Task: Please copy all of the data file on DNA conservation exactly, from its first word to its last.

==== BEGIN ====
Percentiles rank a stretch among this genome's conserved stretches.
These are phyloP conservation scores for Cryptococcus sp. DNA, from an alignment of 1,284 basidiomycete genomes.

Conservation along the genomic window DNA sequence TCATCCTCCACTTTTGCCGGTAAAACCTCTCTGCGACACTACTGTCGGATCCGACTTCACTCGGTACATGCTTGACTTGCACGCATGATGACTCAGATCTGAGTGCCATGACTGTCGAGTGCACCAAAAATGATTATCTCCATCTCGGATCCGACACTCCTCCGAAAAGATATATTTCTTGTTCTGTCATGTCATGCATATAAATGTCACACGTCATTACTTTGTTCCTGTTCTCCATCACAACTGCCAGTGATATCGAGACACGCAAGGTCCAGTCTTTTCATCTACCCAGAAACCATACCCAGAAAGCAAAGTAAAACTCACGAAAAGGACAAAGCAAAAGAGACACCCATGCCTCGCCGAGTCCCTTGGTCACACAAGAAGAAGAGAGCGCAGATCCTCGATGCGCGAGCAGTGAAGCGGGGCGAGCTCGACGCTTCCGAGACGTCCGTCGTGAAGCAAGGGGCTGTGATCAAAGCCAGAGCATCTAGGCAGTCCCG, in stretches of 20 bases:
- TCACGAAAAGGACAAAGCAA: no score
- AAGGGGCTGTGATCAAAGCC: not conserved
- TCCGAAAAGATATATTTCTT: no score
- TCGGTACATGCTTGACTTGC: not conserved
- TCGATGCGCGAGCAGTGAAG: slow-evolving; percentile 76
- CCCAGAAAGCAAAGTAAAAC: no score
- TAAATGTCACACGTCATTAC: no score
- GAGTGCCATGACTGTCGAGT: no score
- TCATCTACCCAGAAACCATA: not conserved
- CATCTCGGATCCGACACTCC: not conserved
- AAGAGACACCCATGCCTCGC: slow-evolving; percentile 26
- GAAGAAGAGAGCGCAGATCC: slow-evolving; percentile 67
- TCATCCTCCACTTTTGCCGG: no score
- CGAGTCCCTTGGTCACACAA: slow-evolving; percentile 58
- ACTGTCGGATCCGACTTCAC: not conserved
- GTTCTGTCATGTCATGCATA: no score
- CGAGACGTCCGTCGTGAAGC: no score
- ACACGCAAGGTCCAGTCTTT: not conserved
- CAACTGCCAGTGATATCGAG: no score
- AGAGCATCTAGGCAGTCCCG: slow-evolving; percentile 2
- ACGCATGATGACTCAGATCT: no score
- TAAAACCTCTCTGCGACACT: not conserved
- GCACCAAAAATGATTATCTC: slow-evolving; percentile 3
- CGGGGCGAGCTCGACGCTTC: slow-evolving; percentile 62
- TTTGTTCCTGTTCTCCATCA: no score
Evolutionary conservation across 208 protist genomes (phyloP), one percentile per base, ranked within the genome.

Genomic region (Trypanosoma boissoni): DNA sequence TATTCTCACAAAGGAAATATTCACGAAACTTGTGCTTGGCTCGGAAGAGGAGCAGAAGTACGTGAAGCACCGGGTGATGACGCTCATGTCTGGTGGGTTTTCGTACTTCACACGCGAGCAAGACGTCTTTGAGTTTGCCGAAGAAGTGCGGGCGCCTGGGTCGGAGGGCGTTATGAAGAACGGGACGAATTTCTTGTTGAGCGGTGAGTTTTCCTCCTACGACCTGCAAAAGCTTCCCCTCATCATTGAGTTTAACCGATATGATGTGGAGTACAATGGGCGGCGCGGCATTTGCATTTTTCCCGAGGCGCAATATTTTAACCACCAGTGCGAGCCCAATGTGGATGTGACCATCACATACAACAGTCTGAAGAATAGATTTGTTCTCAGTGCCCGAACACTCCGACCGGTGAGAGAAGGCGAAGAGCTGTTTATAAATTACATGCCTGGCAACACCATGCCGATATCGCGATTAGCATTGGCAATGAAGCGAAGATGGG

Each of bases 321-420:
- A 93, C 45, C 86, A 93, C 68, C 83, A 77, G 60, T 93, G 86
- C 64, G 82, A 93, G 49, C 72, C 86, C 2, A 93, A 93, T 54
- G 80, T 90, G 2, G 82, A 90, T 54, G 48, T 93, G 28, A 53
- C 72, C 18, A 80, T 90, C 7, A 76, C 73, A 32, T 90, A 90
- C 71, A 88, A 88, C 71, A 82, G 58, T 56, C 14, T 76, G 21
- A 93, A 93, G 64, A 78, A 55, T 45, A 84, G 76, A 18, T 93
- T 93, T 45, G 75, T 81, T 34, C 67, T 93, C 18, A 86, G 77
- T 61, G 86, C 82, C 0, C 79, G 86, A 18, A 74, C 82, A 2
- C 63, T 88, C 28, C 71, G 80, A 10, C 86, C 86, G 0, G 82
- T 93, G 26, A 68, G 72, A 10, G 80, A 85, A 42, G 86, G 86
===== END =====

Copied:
Percentiles rank a stretch among this genome's conserved stretches.
These are phyloP conservation scores for Cryptococcus sp. DNA, from an alignment of 1,284 basidiomycete genomes.

Conservation along the genomic window DNA sequence TCATCCTCCACTTTTGCCGGTAAAACCTCTCTGCGACACTACTGTCGGATCCGACTTCACTCGGTACATGCTTGACTTGCACGCATGATGACTCAGATCTGAGTGCCATGACTGTCGAGTGCACCAAAAATGATTATCTCCATCTCGGATCCGACACTCCTCCGAAAAGATATATTTCTTGTTCTGTCATGTCATGCATATAAATGTCACACGTCATTACTTTGTTCCTGTTCTCCATCACAACTGCCAGTGATATCGAGACACGCAAGGTCCAGTCTTTTCATCTACCCAGAAACCATACCCAGAAAGCAAAGTAAAACTCACGAAAAGGACAAAGCAAAAGAGACACCCATGCCTCGCCGAGTCCCTTGGTCACACAAGAAGAAGAGAGCGCAGATCCTCGATGCGCGAGCAGTGAAGCGGGGCGAGCTCGACGCTTCCGAGACGTCCGTCGTGAAGCAAGGGGCTGTGATCAAAGCCAGAGCATCTAGGCAGTCCCG, in stretches of 20 bases:
- TCACGAAAAGGACAAAGCAA: no score
- AAGGGGCTGTGATCAAAGCC: not conserved
- TCCGAAAAGATATATTTCTT: no score
- TCGGTACATGCTTGACTTGC: not conserved
- TCGATGCGCGAGCAGTGAAG: slow-evolving; percentile 76
- CCCAGAAAGCAAAGTAAAAC: no score
- TAAATGTCACACGTCATTAC: no score
- GAGTGCCATGACTGTCGAGT: no score
- TCATCTACCCAGAAACCATA: not conserved
- CATCTCGGATCCGACACTCC: not conserved
- AAGAGACACCCATGCCTCGC: slow-evolving; percentile 26
- GAAGAAGAGAGCGCAGATCC: slow-evolving; percentile 67
- TCATCCTCCACTTTTGCCGG: no score
- CGAGTCCCTTGGTCACACAA: slow-evolving; percentile 58
- ACTGTCGGATCCGACTTCAC: not conserved
- GTTCTGTCATGTCATGCATA: no score
- CGAGACGTCCGTCGTGAAGC: no score
- ACACGCAAGGTCCAGTCTTT: not conserved
- CAACTGCCAGTGATATCGAG: no score
- AGAGCATCTAGGCAGTCCCG: slow-evolving; percentile 2
- ACGCATGATGACTCAGATCT: no score
- TAAAACCTCTCTGCGACACT: not conserved
- GCACCAAAAATGATTATCTC: slow-evolving; percentile 3
- CGGGGCGAGCTCGACGCTTC: slow-evolving; percentile 62
- TTTGTTCCTGTTCTCCATCA: no score
Evolutionary conservation across 208 protist genomes (phyloP), one percentile per base, ranked within the genome.

Genomic region (Trypanosoma boissoni): DNA sequence TATTCTCACAAAGGAAATATTCACGAAACTTGTGCTTGGCTCGGAAGAGGAGCAGAAGTACGTGAAGCACCGGGTGATGACGCTCATGTCTGGTGGGTTTTCGTACTTCACACGCGAGCAAGACGTCTTTGAGTTTGCCGAAGAAGTGCGGGCGCCTGGGTCGGAGGGCGTTATGAAGAACGGGACGAATTTCTTGTTGAGCGGTGAGTTTTCCTCCTACGACCTGCAAAAGCTTCCCCTCATCATTGAGTTTAACCGATATGATGTGGAGTACAATGGGCGGCGCGGCATTTGCATTTTTCCCGAGGCGCAATATTTTAACCACCAGTGCGAGCCCAATGTGGATGTGACCATCACATACAACAGTCTGAAGAATAGATTTGTTCTCAGTGCCCGAACACTCCGACCGGTGAGAGAAGGCGAAGAGCTGTTTATAAATTACATGCCTGGCAACACCATGCCGATATCGCGATTAGCATTGGCAATGAAGCGAAGATGGG

Each of bases 321-420:
- A 93, C 45, C 86, A 93, C 68, C 83, A 77, G 60, T 93, G 86
- C 64, G 82, A 93, G 49, C 72, C 86, C 2, A 93, A 93, T 54
- G 80, T 90, G 2, G 82, A 90, T 54, G 48, T 93, G 28, A 53
- C 72, C 18, A 80, T 90, C 7, A 76, C 73, A 32, T 90, A 90
- C 71, A 88, A 88, C 71, A 82, G 58, T 56, C 14, T 76, G 21
- A 93, A 93, G 64, A 78, A 55, T 45, A 84, G 76, A 18, T 93
- T 93, T 45, G 75, T 81, T 34, C 67, T 93, C 18, A 86, G 77
- T 61, G 86, C 82, C 0, C 79, G 86, A 18, A 74, C 82, A 2
- C 63, T 88, C 28, C 71, G 80, A 10, C 86, C 86, G 0, G 82
- T 93, G 26, A 68, G 72, A 10, G 80, A 85, A 42, G 86, G 86